• TNeal on December 20, 2011 at 12:15 PM

          John Locke appears to be doing well as an indie author.



      • mark williams international on December 21, 2011 at 3:47 AM

        Amazon only pay out 70% on sales made in the US, Canada and the Kindle Europe countries (UK,France, Italy, Spain and Germany). Sales elsewhere get the author just the 35%.

        Despite the “world rights” box most of the countries listed are meaningless. Amazon actually only distribute ebooks to about 100 countries – less than half the world.

        Outside the luck few Amazon impose the $2 surcharge. A 99c ebook costs $2.99 in China. The author gets 35% of the 99c. The surcharge is kept by Amazon. If the book is sold at $2.99 Amazon charge $4.99. The author gets just 35% of the $2.99. The rest is pocketed by Amazon.

        Great for their shareholders. Not so great for the author who has been misled into believing they have worldwide distribution.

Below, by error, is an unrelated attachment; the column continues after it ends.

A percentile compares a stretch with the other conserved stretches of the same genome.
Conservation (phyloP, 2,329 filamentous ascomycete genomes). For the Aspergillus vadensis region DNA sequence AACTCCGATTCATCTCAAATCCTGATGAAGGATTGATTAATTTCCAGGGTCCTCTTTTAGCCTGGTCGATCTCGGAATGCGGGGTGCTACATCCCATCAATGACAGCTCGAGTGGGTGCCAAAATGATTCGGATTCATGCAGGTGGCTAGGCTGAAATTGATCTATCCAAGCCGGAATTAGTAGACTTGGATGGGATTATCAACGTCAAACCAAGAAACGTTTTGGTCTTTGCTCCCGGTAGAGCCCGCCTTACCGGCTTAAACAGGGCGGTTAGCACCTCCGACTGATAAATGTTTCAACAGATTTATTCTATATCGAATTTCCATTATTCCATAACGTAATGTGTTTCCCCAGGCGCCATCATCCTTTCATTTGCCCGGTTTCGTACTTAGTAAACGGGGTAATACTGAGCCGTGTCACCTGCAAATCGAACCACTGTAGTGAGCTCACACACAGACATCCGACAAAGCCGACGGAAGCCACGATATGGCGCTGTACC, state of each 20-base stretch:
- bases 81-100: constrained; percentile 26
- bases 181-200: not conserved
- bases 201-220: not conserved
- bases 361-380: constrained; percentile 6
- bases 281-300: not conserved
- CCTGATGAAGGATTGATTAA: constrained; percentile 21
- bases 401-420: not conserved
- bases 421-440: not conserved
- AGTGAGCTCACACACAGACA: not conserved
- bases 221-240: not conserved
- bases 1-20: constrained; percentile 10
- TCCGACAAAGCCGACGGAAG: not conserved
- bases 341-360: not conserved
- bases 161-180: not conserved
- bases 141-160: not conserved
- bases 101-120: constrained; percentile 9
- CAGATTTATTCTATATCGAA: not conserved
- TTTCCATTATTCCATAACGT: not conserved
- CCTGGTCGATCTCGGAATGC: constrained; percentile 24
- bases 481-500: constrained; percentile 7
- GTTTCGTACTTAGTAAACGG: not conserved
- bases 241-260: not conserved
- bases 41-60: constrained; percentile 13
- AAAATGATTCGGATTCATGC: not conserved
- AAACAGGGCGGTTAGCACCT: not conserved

• Timothy Fish on December 21, 2011 at 7:14 AM

          If you don’t like what they are paying, you have the option of not making your books available through them. What I was actually referring to was that if you want to go to the trouble of setting it up (which I have not) Amazon.com will pay a portion of the sale price for referrals.



          • mark williams international on December 21, 2011 at 7:58 AM

            It’s not a matter of not liking what Amazon are doing, or not liking their royalties. Their rates are fine.

            But it is disingenuous, to say the least, to tell authors they have worldwide distribution, naming each country, when they actually block downloads to many of those countries.